No Elitist Farmers Market Here—Free Healthy Food and Profits for Farmers
At this moment in eastern Kentucky, many counties and communities are grappling with how to replace the revenue that the coal industry funneled into the area for decades.
In Letcher County, people are struggling with higher than average rates of diabetes and other diet-related illnesses, and they have lower than average household budgets with which to buy food. Across the county, 55 percent of adults have been diagnosed with high blood pressure or hypertension, and nearly a third of families live below the poverty line.
Letcher County is ranked nearly the lowest in Kentucky for overall health factors and outcomes.
Despite being an area rich in agricultural knowledge, Letcher County is ranked nearly the lowest in Kentucky for overall health factors and outcomes, including access to fresh fruits and vegetables, and resources are scarce to help feed young people and seniors. The local meal program for seniors has been cut back so far that for years meals have been mailed to seniors from the closest well-funded hub—in Iowa.
A new partnership between Mountain Comprehensive Health Corp., a local hospital, and the Community Farm Alliance, a grassroots organization that supports independent farmers, is helping remedy that. Community Agricultural Nutrition Enterprises is a project that supports the livelihoods of local farmers, increases access to fresh healthy food, and improves health outcomes for Letcher and surrounding counties.
The intent is for CANE to become a full-fledged community hub for nutrition, health, and wellness, with a community kitchen, preschool day care, and medical providers all under one roof—and it’s already well on its way.
It began on a fall Saturday morning in 2014 at the farmers market in Whitesburg, Kentucky, when Valerie Horn saw a young boy walking alone on a nearby track. Horn, the Healthy Communities Initiative director for the Community Farm Alliance, reached for one of the healthy breakfasts that she had been giving away as part of a summer feeding program. But the food was gone because school was in session again and her grant had run out. Horn looked at the boy once more, and saw he was too uncomfortable to come into the farmers market. “I remember asking myself, Who is this market for?” Horn recalls. “And I thought, It’s for him.”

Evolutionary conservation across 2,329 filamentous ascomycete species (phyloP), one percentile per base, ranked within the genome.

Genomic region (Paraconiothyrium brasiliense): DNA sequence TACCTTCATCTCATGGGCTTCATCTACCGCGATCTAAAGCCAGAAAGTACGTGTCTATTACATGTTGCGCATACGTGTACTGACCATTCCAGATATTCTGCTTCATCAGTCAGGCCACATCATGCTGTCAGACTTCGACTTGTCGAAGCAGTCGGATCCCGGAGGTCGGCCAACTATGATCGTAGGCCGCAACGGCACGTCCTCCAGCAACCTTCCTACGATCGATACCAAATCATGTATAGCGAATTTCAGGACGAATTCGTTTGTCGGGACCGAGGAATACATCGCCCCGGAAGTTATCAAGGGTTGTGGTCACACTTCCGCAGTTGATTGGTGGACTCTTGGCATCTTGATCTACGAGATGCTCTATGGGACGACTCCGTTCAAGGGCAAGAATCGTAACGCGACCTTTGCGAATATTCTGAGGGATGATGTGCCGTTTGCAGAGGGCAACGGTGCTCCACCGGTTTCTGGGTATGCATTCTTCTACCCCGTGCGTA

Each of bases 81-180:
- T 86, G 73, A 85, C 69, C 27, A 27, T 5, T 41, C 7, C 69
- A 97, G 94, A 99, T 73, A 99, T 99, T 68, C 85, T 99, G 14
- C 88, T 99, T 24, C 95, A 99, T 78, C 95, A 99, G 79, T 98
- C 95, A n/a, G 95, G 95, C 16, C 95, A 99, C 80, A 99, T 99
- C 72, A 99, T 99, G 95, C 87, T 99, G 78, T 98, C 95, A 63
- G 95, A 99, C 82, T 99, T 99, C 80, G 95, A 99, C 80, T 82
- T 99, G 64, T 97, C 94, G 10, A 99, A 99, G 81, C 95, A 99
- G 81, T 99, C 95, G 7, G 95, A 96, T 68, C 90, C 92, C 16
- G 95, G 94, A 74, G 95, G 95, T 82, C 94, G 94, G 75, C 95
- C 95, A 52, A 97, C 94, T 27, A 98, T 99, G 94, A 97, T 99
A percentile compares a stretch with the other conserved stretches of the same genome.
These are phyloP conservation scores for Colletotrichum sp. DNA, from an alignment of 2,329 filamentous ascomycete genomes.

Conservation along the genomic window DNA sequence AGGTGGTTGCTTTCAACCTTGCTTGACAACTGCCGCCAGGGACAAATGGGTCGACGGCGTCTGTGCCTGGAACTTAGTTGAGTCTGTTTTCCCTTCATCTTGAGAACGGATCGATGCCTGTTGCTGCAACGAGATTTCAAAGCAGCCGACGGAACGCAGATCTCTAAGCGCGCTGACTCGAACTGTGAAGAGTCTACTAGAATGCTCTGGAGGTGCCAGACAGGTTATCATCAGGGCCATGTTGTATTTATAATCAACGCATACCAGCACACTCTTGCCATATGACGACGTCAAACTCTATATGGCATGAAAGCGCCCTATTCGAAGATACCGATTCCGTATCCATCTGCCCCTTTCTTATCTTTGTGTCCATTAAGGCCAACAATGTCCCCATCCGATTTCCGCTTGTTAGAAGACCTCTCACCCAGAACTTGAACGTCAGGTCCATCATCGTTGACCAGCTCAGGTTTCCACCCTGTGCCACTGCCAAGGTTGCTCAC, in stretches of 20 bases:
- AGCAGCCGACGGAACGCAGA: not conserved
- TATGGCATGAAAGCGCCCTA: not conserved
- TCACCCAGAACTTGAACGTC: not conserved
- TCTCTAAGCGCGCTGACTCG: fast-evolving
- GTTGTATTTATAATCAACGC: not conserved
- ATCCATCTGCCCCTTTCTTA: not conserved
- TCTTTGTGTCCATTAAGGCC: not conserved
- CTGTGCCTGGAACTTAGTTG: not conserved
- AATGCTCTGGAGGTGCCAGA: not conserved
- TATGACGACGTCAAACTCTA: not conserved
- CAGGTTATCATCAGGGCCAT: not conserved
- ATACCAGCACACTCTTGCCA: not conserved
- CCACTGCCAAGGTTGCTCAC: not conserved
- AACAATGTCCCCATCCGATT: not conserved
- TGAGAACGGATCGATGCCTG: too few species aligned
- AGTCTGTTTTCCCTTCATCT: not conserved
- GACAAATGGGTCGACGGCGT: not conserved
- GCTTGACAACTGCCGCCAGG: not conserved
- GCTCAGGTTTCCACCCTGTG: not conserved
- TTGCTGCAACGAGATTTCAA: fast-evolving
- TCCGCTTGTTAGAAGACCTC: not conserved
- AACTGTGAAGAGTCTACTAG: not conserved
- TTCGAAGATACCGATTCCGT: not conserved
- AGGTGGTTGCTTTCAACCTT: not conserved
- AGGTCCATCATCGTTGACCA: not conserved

“Farmers markets have the reputation of being somewhat elitist, not open to all.”
“Hey,” Horn called out to the boy, who she knew from around the community. “Come get a free smoothie, come get a free breakfast wrap!” The boy came and Horn scrounged up the ingredients and space in one of the vendor’s tents to prepare it.
The week after that encounter, Horn and some colleagues went to the grocery store and bought items to combine with locally grown produce to provide market visitors with a free, healthful breakfast. People loved the food, and the farmers loved that their produce was bought in bulk to make the meals. Then one day, Mike Caudil, CEO of Mountain Comprehensive Health Corp., a nonprofit rural community health center that provides care to more than 30,000 people in eastern Kentucky, came to the market and saw what Horn and her helpers were doing. He told her, “I think our board can pay for what’s happening here,” Horn says.